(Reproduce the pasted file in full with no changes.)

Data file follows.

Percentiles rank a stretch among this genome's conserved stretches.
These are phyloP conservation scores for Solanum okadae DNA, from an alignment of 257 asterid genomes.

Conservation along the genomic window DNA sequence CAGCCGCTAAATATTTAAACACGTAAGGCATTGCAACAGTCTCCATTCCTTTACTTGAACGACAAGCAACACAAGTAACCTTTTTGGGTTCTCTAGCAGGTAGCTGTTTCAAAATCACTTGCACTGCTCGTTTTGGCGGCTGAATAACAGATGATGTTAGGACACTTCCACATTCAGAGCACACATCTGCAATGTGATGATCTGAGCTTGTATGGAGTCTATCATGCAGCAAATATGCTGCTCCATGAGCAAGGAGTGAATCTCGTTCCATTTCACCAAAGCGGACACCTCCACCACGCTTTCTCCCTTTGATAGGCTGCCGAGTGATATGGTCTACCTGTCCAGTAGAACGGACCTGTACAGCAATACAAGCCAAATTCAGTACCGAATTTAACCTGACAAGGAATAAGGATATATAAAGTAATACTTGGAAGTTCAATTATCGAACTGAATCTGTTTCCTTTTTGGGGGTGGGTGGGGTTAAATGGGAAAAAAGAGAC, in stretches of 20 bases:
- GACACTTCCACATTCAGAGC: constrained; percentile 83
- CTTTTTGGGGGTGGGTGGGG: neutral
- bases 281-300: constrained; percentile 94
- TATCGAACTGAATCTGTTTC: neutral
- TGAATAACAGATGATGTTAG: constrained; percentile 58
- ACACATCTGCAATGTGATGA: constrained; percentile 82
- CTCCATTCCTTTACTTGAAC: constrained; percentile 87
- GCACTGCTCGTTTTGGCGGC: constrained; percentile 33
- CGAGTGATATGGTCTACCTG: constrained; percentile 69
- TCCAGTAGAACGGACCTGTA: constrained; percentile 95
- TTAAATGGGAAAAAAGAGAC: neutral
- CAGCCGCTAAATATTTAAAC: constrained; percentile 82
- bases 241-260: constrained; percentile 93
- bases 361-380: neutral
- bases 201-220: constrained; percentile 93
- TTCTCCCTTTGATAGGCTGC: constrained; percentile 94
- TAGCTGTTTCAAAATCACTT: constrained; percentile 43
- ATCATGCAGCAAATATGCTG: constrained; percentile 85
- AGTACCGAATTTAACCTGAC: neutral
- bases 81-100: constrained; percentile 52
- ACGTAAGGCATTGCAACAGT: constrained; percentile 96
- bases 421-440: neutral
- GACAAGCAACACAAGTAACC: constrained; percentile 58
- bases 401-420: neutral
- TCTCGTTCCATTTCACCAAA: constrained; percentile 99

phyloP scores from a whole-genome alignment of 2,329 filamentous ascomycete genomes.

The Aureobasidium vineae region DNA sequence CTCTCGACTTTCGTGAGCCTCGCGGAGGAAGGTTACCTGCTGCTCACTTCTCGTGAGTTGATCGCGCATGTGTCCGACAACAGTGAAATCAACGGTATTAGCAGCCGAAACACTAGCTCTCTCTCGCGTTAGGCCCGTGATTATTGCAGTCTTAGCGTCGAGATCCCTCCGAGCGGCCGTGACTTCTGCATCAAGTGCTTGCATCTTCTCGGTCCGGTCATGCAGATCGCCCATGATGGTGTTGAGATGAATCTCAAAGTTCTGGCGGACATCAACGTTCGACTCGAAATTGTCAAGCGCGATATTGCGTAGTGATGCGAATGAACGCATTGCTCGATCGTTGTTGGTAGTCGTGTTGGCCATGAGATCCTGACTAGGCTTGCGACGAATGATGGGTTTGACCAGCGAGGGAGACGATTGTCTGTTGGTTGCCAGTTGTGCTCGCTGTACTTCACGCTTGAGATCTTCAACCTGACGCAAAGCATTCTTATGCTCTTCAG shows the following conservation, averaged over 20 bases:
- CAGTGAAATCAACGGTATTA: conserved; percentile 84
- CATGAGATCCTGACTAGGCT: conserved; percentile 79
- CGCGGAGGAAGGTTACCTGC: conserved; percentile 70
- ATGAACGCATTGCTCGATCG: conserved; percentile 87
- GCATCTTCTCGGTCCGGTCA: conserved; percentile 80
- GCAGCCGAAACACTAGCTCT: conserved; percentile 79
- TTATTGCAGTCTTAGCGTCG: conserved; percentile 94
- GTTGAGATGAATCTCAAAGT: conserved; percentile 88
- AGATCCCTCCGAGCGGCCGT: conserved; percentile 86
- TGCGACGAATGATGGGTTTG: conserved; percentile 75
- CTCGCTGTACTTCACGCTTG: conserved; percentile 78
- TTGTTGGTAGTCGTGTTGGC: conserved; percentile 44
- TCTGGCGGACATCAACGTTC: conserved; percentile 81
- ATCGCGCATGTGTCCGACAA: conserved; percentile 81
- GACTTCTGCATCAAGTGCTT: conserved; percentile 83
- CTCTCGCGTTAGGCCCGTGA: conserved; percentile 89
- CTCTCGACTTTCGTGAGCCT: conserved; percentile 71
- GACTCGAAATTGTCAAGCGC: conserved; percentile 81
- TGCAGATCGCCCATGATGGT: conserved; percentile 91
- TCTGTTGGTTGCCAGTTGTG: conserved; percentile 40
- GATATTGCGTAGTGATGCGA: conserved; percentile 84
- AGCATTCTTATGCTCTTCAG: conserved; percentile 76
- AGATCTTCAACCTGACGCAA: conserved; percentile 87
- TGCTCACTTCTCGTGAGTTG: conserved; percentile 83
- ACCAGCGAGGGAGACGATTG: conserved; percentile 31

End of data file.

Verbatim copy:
Percentiles rank a stretch among this genome's conserved stretches.
These are phyloP conservation scores for Solanum okadae DNA, from an alignment of 257 asterid genomes.

Conservation along the genomic window DNA sequence CAGCCGCTAAATATTTAAACACGTAAGGCATTGCAACAGTCTCCATTCCTTTACTTGAACGACAAGCAACACAAGTAACCTTTTTGGGTTCTCTAGCAGGTAGCTGTTTCAAAATCACTTGCACTGCTCGTTTTGGCGGCTGAATAACAGATGATGTTAGGACACTTCCACATTCAGAGCACACATCTGCAATGTGATGATCTGAGCTTGTATGGAGTCTATCATGCAGCAAATATGCTGCTCCATGAGCAAGGAGTGAATCTCGTTCCATTTCACCAAAGCGGACACCTCCACCACGCTTTCTCCCTTTGATAGGCTGCCGAGTGATATGGTCTACCTGTCCAGTAGAACGGACCTGTACAGCAATACAAGCCAAATTCAGTACCGAATTTAACCTGACAAGGAATAAGGATATATAAAGTAATACTTGGAAGTTCAATTATCGAACTGAATCTGTTTCCTTTTTGGGGGTGGGTGGGGTTAAATGGGAAAAAAGAGAC, in stretches of 20 bases:
- GACACTTCCACATTCAGAGC: constrained; percentile 83
- CTTTTTGGGGGTGGGTGGGG: neutral
- bases 281-300: constrained; percentile 94
- TATCGAACTGAATCTGTTTC: neutral
- TGAATAACAGATGATGTTAG: constrained; percentile 58
- ACACATCTGCAATGTGATGA: constrained; percentile 82
- CTCCATTCCTTTACTTGAAC: constrained; percentile 87
- GCACTGCTCGTTTTGGCGGC: constrained; percentile 33
- CGAGTGATATGGTCTACCTG: constrained; percentile 69
- TCCAGTAGAACGGACCTGTA: constrained; percentile 95
- TTAAATGGGAAAAAAGAGAC: neutral
- CAGCCGCTAAATATTTAAAC: constrained; percentile 82
- bases 241-260: constrained; percentile 93
- bases 361-380: neutral
- bases 201-220: constrained; percentile 93
- TTCTCCCTTTGATAGGCTGC: constrained; percentile 94
- TAGCTGTTTCAAAATCACTT: constrained; percentile 43
- ATCATGCAGCAAATATGCTG: constrained; percentile 85
- AGTACCGAATTTAACCTGAC: neutral
- bases 81-100: constrained; percentile 52
- ACGTAAGGCATTGCAACAGT: constrained; percentile 96
- bases 421-440: neutral
- GACAAGCAACACAAGTAACC: constrained; percentile 58
- bases 401-420: neutral
- TCTCGTTCCATTTCACCAAA: constrained; percentile 99

phyloP scores from a whole-genome alignment of 2,329 filamentous ascomycete genomes.

The Aureobasidium vineae region DNA sequence CTCTCGACTTTCGTGAGCCTCGCGGAGGAAGGTTACCTGCTGCTCACTTCTCGTGAGTTGATCGCGCATGTGTCCGACAACAGTGAAATCAACGGTATTAGCAGCCGAAACACTAGCTCTCTCTCGCGTTAGGCCCGTGATTATTGCAGTCTTAGCGTCGAGATCCCTCCGAGCGGCCGTGACTTCTGCATCAAGTGCTTGCATCTTCTCGGTCCGGTCATGCAGATCGCCCATGATGGTGTTGAGATGAATCTCAAAGTTCTGGCGGACATCAACGTTCGACTCGAAATTGTCAAGCGCGATATTGCGTAGTGATGCGAATGAACGCATTGCTCGATCGTTGTTGGTAGTCGTGTTGGCCATGAGATCCTGACTAGGCTTGCGACGAATGATGGGTTTGACCAGCGAGGGAGACGATTGTCTGTTGGTTGCCAGTTGTGCTCGCTGTACTTCACGCTTGAGATCTTCAACCTGACGCAAAGCATTCTTATGCTCTTCAG shows the following conservation, averaged over 20 bases:
- CAGTGAAATCAACGGTATTA: conserved; percentile 84
- CATGAGATCCTGACTAGGCT: conserved; percentile 79
- CGCGGAGGAAGGTTACCTGC: conserved; percentile 70
- ATGAACGCATTGCTCGATCG: conserved; percentile 87
- GCATCTTCTCGGTCCGGTCA: conserved; percentile 80
- GCAGCCGAAACACTAGCTCT: conserved; percentile 79
- TTATTGCAGTCTTAGCGTCG: conserved; percentile 94
- GTTGAGATGAATCTCAAAGT: conserved; percentile 88
- AGATCCCTCCGAGCGGCCGT: conserved; percentile 86
- TGCGACGAATGATGGGTTTG: conserved; percentile 75
- CTCGCTGTACTTCACGCTTG: conserved; percentile 78
- TTGTTGGTAGTCGTGTTGGC: conserved; percentile 44
- TCTGGCGGACATCAACGTTC: conserved; percentile 81
- ATCGCGCATGTGTCCGACAA: conserved; percentile 81
- GACTTCTGCATCAAGTGCTT: conserved; percentile 83
- CTCTCGCGTTAGGCCCGTGA: conserved; percentile 89
- CTCTCGACTTTCGTGAGCCT: conserved; percentile 71
- GACTCGAAATTGTCAAGCGC: conserved; percentile 81
- TGCAGATCGCCCATGATGGT: conserved; percentile 91
- TCTGTTGGTTGCCAGTTGTG: conserved; percentile 40
- GATATTGCGTAGTGATGCGA: conserved; percentile 84
- AGCATTCTTATGCTCTTCAG: conserved; percentile 76
- AGATCTTCAACCTGACGCAA: conserved; percentile 87
- TGCTCACTTCTCGTGAGTTG: conserved; percentile 83
- ACCAGCGAGGGAGACGATTG: conserved; percentile 31